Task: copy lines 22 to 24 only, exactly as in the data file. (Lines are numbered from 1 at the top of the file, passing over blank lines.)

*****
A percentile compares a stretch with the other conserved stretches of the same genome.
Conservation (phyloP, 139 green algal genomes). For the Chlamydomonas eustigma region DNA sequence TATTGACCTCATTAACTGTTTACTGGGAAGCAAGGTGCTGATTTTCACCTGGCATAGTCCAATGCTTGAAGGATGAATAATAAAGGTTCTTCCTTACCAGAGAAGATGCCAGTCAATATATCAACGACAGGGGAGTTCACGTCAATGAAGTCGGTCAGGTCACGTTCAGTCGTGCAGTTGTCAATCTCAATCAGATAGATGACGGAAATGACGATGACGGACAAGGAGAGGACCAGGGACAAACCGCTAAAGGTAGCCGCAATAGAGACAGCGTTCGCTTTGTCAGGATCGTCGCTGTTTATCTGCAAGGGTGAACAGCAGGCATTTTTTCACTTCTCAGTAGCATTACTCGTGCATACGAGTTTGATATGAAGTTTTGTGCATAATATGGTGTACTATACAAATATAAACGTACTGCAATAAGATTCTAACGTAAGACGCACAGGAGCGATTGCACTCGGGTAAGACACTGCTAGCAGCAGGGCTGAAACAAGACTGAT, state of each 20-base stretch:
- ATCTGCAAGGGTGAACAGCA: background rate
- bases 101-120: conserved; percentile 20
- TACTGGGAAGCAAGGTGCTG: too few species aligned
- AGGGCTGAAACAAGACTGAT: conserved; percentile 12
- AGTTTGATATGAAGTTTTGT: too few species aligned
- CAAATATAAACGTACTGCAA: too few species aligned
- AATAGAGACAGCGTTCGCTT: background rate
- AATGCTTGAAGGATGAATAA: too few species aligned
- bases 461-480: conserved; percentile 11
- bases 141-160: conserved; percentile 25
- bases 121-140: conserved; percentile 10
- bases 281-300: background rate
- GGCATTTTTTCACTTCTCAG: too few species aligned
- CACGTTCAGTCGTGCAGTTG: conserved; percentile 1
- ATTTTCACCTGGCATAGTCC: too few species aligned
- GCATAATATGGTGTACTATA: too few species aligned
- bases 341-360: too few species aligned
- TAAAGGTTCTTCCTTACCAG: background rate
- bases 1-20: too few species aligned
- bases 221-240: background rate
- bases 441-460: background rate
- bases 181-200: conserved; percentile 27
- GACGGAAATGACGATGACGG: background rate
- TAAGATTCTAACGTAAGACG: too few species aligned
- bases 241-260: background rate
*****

- bases 221-240: background rate
- bases 441-460: background rate
- bases 181-200: conserved; percentile 27